In the preferred embodiment of the invention as illustrated in FIGS. 3-7, feeding of either ribbon only occurs during the depression of the cartridge assembly 15. Moreover, in order to insure print line visibility for the typist, it is preferable that the cartridge assembly 15 be depressed below the print line. To this end the home position for the cartridge assembly when it is depressed into a position illustrated in FIG. 3, i.e., below the print line, is illustrated with regard to the ribbon drive in FIG. 5. As shown, the projection 72 is past any of the teeth 66a of the ratchet 66 while the projection 71 is to the right of or past any of the teeth 65a of the ratchet 65. Thus as the rack 51 is again moved in a leftward direction and the pawl driver 70 is moved in the direction of the arrow 70a, for a new print cycle, the pawl projection 71 and 72 assume the position 1 illustrated in FIG. 6, and normal reciprocation during the first segment of the arc of travel of the cartridge assembly 15 is between positions 1 and 2 illustrated in FIG. 6.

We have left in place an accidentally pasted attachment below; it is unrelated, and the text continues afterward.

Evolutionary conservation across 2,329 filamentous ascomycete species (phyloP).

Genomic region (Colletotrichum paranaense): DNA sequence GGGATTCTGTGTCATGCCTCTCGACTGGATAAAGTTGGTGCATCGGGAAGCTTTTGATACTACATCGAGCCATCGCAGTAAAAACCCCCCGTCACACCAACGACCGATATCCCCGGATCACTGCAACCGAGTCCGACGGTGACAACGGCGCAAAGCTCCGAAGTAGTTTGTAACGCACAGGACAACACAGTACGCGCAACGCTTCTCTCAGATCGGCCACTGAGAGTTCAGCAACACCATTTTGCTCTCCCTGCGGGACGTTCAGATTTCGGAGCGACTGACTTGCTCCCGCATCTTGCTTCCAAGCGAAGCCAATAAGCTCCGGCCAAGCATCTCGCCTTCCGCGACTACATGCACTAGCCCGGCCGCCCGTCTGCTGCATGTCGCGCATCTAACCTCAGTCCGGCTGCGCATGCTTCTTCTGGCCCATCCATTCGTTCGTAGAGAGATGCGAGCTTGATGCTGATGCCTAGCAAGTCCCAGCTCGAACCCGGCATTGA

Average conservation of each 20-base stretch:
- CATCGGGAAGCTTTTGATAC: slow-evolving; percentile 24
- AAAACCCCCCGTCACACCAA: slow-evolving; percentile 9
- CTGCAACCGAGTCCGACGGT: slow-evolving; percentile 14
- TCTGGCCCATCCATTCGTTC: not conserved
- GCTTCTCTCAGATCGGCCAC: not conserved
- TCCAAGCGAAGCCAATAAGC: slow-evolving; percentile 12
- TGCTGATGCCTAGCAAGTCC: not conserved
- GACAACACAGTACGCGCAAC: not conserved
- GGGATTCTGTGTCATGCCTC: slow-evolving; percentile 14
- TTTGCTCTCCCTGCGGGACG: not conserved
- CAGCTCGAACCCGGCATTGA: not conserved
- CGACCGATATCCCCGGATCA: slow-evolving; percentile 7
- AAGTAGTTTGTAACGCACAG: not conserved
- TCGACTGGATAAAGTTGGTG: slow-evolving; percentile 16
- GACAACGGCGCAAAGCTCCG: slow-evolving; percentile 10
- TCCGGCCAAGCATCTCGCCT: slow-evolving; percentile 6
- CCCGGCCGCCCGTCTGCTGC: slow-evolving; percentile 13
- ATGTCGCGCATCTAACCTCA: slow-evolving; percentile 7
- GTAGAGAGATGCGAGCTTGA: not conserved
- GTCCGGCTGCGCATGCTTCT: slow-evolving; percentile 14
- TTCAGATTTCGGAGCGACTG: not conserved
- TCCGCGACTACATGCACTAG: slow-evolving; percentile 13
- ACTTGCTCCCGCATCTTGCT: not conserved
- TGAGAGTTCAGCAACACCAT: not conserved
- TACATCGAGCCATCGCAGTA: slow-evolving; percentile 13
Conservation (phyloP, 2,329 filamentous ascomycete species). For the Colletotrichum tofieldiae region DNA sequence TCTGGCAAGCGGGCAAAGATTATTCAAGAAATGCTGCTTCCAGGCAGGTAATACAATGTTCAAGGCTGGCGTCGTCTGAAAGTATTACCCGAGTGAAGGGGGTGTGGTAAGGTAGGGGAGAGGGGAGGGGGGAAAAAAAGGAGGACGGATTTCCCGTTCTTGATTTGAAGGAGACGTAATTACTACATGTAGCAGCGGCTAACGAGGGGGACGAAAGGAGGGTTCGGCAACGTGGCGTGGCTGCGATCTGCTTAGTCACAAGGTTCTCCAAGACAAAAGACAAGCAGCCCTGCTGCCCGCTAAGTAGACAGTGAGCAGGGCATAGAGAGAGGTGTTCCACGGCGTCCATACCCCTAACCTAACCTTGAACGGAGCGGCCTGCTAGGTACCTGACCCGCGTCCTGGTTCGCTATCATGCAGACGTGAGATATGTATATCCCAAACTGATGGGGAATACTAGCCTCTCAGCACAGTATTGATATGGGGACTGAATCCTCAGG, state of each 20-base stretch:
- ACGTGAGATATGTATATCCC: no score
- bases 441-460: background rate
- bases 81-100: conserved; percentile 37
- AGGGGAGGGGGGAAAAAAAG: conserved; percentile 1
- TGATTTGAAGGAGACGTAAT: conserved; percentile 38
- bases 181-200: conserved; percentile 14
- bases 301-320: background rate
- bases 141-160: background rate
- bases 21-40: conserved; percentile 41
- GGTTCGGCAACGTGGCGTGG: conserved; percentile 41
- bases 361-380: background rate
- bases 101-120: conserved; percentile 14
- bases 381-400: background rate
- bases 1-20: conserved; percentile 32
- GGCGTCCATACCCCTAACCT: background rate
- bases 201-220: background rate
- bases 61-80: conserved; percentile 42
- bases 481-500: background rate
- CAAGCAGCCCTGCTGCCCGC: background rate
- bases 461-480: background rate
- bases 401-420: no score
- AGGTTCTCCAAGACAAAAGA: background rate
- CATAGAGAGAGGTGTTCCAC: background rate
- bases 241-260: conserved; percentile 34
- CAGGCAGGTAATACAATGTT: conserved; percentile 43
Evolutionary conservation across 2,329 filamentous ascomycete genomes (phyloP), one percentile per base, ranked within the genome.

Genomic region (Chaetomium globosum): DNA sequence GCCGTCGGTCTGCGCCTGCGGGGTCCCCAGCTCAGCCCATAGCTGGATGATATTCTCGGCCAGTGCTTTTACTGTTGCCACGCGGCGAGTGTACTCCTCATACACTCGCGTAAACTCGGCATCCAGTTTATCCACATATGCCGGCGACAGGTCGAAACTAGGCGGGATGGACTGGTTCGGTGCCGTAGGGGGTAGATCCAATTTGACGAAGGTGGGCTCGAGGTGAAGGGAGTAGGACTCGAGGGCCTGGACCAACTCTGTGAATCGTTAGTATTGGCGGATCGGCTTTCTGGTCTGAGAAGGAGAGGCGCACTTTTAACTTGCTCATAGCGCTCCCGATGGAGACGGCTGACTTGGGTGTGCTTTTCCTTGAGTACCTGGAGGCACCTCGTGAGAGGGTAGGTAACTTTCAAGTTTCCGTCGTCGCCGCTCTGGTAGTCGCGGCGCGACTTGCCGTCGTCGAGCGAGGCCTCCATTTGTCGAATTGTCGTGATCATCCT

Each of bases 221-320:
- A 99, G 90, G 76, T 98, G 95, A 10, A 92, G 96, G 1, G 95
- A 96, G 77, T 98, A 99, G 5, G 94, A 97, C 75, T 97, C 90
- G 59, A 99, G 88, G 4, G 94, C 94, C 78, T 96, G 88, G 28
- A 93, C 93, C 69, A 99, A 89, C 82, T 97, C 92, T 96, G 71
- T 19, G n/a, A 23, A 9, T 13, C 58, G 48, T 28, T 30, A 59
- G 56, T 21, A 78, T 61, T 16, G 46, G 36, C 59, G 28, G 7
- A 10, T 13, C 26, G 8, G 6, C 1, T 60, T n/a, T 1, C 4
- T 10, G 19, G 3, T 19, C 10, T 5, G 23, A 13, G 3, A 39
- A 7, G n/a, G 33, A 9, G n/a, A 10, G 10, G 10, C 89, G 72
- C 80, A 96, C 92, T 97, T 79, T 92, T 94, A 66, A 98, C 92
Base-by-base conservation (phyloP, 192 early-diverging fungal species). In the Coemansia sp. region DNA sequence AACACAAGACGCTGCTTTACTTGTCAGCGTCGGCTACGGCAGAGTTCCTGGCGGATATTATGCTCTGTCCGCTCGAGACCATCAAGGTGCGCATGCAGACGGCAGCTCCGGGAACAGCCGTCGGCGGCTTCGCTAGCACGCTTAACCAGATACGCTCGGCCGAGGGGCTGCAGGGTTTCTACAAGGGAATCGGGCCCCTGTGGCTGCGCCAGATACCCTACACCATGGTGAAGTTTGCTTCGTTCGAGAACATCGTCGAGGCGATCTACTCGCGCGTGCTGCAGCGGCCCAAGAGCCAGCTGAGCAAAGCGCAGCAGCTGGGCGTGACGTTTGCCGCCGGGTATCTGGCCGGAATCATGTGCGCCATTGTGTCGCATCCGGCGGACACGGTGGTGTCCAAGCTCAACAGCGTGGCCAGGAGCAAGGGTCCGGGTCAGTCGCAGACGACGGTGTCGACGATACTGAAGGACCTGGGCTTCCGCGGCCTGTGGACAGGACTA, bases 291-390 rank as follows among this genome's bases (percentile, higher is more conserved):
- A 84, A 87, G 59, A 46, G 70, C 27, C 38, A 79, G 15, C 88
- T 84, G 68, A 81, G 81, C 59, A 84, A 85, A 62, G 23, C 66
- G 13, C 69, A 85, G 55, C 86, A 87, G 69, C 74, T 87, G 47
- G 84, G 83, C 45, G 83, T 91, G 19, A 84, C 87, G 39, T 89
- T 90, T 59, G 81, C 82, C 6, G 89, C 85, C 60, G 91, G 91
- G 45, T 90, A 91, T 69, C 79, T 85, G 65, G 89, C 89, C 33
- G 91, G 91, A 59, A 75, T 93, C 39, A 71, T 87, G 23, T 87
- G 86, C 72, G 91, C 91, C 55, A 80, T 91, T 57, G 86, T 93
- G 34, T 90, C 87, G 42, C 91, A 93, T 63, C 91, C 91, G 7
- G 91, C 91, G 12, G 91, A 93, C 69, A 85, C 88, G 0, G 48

An alternate embodiment of the invention is illustrated in FIG. 8, wherein a cartridge assembly 115 having typing ribbon 116 in a first cartridge 115a, and a correction ribbon 130 housed in a separate cartridge 115b is shown. The cartridges are positioned in superimposed overlapping relation, and joined, if desired, in any convenient manner. In the illustrated instance, the print ribbon 116 passes between a driver metering post 117 and a friction engageable spool 118, the spool 118 including a sheave or pulley 119 thereon which by means of a belt 119a is coupled to a second sheave or pulley 120 mounted on a take up spool 121. In a like manner, the correction ribbon 130 passes between a metering post 122 and a spool 123, the spool 123 including a sheave or pulley 124 which mounts a drive belt or O-ring 124a thereon for coupling to a second sheave 125 which is connected to a correction ribbon 130 take up spool 126. As illustrated in FIG. 8, the drive for each of the metering posts extends upwardly into the cartridge assembly 115. The post 117 is driven by a shaft 117a which terminates in a ribbon ratchet 135, while the drive for the metering post 122 associated with the correction ribbon 130 circumscribes the shaft 117a as by the sleeve 122a and is coupled to a correction ribbon ratchet 136.